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Lot # 1109 (of 1743)   < Previous Lot | Next Lot >

Boys of Summer Handwritten Letter Collection: Snider, Reese, Furillo, and Hodges (4)

Starting Bid - $300, Sold For - $1,058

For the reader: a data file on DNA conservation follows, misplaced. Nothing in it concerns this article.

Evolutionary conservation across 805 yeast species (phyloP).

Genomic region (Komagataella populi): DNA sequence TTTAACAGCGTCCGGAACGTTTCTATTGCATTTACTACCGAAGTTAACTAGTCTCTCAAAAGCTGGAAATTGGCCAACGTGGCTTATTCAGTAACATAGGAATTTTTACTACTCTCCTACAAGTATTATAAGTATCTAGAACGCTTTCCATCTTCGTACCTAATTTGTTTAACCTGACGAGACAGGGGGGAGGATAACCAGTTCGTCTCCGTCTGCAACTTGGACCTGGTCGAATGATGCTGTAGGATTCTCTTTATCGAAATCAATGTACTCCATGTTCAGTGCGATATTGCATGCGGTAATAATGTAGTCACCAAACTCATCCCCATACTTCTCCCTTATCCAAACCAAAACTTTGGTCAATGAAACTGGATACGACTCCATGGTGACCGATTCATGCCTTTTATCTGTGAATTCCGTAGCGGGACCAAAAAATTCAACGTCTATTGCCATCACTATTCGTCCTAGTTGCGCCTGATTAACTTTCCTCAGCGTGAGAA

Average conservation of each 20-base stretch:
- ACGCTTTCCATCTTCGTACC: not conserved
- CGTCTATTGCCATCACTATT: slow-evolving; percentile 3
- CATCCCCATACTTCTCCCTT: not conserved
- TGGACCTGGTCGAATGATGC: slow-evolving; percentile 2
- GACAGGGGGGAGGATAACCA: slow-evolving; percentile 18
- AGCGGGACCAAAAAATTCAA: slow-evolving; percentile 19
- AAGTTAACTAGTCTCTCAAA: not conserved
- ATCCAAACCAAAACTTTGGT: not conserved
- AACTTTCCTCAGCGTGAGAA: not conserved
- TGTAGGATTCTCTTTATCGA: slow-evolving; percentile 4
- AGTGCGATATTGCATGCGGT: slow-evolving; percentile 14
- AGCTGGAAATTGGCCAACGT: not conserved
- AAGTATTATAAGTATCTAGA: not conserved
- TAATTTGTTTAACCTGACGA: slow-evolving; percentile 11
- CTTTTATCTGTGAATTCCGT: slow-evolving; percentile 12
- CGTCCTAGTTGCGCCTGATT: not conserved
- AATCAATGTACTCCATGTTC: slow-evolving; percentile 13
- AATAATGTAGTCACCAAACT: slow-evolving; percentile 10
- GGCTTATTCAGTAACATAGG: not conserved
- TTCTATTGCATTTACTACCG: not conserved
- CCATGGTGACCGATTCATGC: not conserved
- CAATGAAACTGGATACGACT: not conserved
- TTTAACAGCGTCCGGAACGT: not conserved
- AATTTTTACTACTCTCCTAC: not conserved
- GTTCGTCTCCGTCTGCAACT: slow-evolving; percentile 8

This collection of signed letters and documents, which harkens back to the glory days of the Brooklyn Dodgers, is comprised of handwritten letters from Duke Snider, Pee Wee Reese, and Carl Furillo, and a Brooklyn Dodgers questionnaire filled out and signed by Gil Hodges. 1) 1964 Duke Snider. One-page handwritten letter, dated January 6, 1964, on Snider's personal letterhead, to Dodgers general manager Buzzie Bavasi. In full: "Dear Buzzie: Just a quick note to try and arrange a meeting with you when ever you can squeeze me into your busy program. I hope you had a very merry Christmas and 1964 is another top year. I hear by the grapevine you want me to play another year before coming with you. That's fine with me but I would like to sit down with you for about 15 minutes as soon as possible. Would you write or call me whenever possible. Yours Truly - Duke." Both the text and signature are penned in blue ink and grade "10." Snider had a very good relationship with Bavasi and, as he notes in his autobiography The Duke of Flatbush (New York: Zebra, 1988), "['Bavasi] had always promised me there would be a job for me in the Dodger organization when my career was over...Buzzie kept his promise." Included with the letter is a carbon copy (8.5 x 11 inches, Ex) of Bavasi's reply, dated January 9, 1964, which reads in part: "I thought it best you play another year due to the fact your salary is far above average. My thinking is you have a lot into baseball, therefore you might as well get as much out of it as you can." Snider took Bavasi's advice and finished his career in 1964 as a member of the San Francisco Giants. Afterwards, Bavasi hired Snider, first as a scout and then as a minor-league manager for the Dodgers. The letter (7.25 x 10.5 inches) displays two horizontal mailing folds and a staple hole in the upper left corner. In Excellent condition. 2) 1946 Pee Wee Reese. One-page handwritten letter, dated January 30, 1946, to Dodgers general manager Branch Rickey. In full: "We have finally secured a place at Daytona Beach for February 15th, and Barbara [daughter] and Dotty [wife] will be able to go with me. I will get in touch with you as soon as I arrive. Sincerely Yours, 'Pee Wee' Reese." Both the text and signature have been scripted in black ink and grade "10." The letter bears a Dodgers internal administration stamp marking the letter "Received" on February 1st. Reese had just returned from military service at the time of this letter and was rejoining the Dodgers after a three-year absence. Not coincidentally, his return resulted in the Dodgers winning six pennants and one World Championship over the next eleven years. The letter (7 x 10.5 inches) displays two horizontal mailing folds, a staple hole in the upper left corner, and a few additional light creases. In Excellent condition overall. 3) 1943 Carl Furillo. One-page handwritten letter, undated on United States Army stationery, to an unidentified gentleman in the Dodgers organization. Although undated, the letter bears a Dodgers internal administration stamp marking the letter "Received" on April 30, 1943. This letter was written by Furillo three years prior to his Major League debut with the Dodgers in 1946. Not surprisingly, baseball is in on his mind here as he requests help from the Dodgers in getting him transferred to a unit with a baseball team. In full: "I was very glad to hear from you. As you know and guessed right, I'm in the U.S. army. Right now I'm home on a furlough. I am deeply interested to play baseball as that was my one and only ambition to get ahead in baseball. I'm not playing in any army team, but I would like too. I would like to get transferred to Mickey McConnell baseball team if it can be arranged. Please do this favor for me as I would appreciate it a lot. I'll be here at home in Story Creek till next Thurs. Then I leave for camp so get in touch with me here. Sincerely yours, Pvt. Carl Furillo." Both the text and signature are executed in black fountain pen and grade "9/10." Furillo was discovered by the Dodgers in 1940 while playing with Reading, a Class B club in the Interstate League. The Dodgers' brass was so enamored with Furillo that they bought the entire franchise, including the team bus, in order to secure his services. Furillo had been with Montreal of the International League in 1942 before being called to military service. Furillo made his Major League debut in 1946 at the age of twenty-four and for the next thirteen seasons was a fixture in right field for the Dodgers. The letter (6.5 x 10 inches) displays two horizontal mailing folds, as well as a few light creases. In Very Good to Excellent condition. 4) 1946 Gil Hodges. One-page "Brooklyn Organization Service Questionnaire No. 2" filled out in blue ink and signed along the base by "Gilbert Ray Hodges." Although all of the answers on this form are printed, it seems reasonable to assume that it was filled out in Hodges' hand, especially since he was stationed at a military base. The questions, and Hodges' answers, read, Name: “Sgt. Hodges Gilbert Ray.” Service address: “Marine Corps Separation Center/Great Lakes, Illinois.” Home address: “1401 E. Main St./Petersburg, Indiana.” Branch of Service: “United States Marine Corps.” Total points required for discharge: “45.” Total points accumulated to date toward your discharge: “46.” Approximate date you expect to be discharged, if known: “February 3rd.” Date questionnaire completed: “February 1st.” Signature: “Gilbert Ray Hodges.” Hodges' signature is boldly scripted, grading "10." The questionnaire bears a Dodgers internal administration stamp marking it "Received" on February 4, 1946. Included with the document is a one-page carbon copy of a letter (8.5 x 11 inches, Ex) to Hodges from Branch Rickey asking him to fill out and return the questionnaire so that he can be reinstated to the active list, making him eligible to play pro baseball. Hodges was signed by Brooklyn in 1943 as a third baseman but only played one game for the Dodgers before being called to military service. As noted here, Hodges was discharged in 1946, but instead of returning to the Dodgers, he spent the 1946 season with Newport News in the Piedmont League learning to be a catcher. He returned to the Dodgers in 1947 as a backup to catcher Bruce Edwards and in 1948 the arrival of Roy Campanella moved Hodges to first, where he remained for the next fourteen seasons. The questionnaire (8.5 x 11 inches) displays both horizontal and vertical mailing folds, as well as a number of light creases and small edge tears. A number of pencil notations, made by administrative personnel, appear on the front. In Very Good condition. LOA from James Spence/JSA. Total: 6 items (3 handwritten letters, 2 carbon-copy letters, and 1 questionnaire). Reserve $300. Estimate $500/$1,000. SOLD FOR $1,058